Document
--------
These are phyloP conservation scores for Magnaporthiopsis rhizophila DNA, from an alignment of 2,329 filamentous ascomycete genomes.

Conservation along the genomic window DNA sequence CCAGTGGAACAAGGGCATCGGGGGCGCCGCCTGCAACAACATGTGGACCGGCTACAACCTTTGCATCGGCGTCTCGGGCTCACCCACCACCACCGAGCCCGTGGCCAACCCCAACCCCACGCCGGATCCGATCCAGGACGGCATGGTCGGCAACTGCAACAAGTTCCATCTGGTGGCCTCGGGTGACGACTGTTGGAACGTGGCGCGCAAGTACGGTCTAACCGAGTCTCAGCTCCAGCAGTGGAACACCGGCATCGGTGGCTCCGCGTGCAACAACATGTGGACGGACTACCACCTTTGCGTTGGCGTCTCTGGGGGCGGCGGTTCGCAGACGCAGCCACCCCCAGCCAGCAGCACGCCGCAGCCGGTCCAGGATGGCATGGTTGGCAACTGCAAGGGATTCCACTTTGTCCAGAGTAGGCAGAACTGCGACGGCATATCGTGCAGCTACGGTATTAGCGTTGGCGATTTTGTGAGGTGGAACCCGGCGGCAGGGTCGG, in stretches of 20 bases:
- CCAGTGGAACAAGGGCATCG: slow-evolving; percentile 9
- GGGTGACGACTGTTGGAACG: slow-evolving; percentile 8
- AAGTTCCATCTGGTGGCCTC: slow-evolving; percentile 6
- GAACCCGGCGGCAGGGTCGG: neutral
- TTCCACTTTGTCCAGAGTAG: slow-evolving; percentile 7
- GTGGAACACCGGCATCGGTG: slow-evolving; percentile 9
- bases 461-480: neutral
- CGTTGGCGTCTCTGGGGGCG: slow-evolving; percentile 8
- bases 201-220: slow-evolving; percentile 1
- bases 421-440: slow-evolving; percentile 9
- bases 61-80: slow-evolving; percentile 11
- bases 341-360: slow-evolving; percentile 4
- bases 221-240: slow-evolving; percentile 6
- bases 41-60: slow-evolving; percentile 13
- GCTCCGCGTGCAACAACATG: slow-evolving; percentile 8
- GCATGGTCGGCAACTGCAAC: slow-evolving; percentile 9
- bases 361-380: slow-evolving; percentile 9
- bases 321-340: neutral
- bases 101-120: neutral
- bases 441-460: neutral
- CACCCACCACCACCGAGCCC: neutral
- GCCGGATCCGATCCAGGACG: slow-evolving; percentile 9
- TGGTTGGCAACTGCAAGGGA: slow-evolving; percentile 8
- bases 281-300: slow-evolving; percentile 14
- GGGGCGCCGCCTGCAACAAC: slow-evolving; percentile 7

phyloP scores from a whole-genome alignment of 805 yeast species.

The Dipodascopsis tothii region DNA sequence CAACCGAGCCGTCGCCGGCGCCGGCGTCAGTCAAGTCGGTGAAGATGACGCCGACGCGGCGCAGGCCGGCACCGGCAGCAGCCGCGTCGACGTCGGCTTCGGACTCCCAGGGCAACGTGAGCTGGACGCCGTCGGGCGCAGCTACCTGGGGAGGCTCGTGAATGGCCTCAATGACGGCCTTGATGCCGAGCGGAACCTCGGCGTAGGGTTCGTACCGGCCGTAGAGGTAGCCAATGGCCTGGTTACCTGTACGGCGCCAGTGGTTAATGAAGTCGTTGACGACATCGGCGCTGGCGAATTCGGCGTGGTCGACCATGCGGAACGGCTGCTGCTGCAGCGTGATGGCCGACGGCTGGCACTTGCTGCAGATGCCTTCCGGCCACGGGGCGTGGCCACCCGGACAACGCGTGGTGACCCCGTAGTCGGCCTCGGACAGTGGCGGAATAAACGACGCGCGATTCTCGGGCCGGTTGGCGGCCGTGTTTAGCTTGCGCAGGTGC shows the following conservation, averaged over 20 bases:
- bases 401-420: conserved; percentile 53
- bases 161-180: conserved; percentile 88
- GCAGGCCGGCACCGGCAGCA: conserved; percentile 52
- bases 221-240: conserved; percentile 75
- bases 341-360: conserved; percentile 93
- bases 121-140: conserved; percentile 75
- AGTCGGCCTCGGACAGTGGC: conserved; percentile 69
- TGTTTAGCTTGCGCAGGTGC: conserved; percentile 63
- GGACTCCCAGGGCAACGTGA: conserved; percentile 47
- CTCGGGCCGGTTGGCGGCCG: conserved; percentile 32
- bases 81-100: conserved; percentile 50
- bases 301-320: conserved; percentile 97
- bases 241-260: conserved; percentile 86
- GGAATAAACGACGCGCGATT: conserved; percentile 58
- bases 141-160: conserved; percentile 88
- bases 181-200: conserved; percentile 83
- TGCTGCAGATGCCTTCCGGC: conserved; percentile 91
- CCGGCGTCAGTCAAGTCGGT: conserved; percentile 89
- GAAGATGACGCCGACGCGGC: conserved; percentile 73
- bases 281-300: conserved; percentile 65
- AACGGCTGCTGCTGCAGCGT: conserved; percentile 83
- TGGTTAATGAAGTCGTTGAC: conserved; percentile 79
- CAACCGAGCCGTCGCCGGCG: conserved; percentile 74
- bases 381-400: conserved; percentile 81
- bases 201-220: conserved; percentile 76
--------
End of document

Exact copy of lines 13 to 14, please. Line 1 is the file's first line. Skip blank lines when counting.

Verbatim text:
- bases 61-80: slow-evolving; percentile 11
- bases 341-360: slow-evolving; percentile 4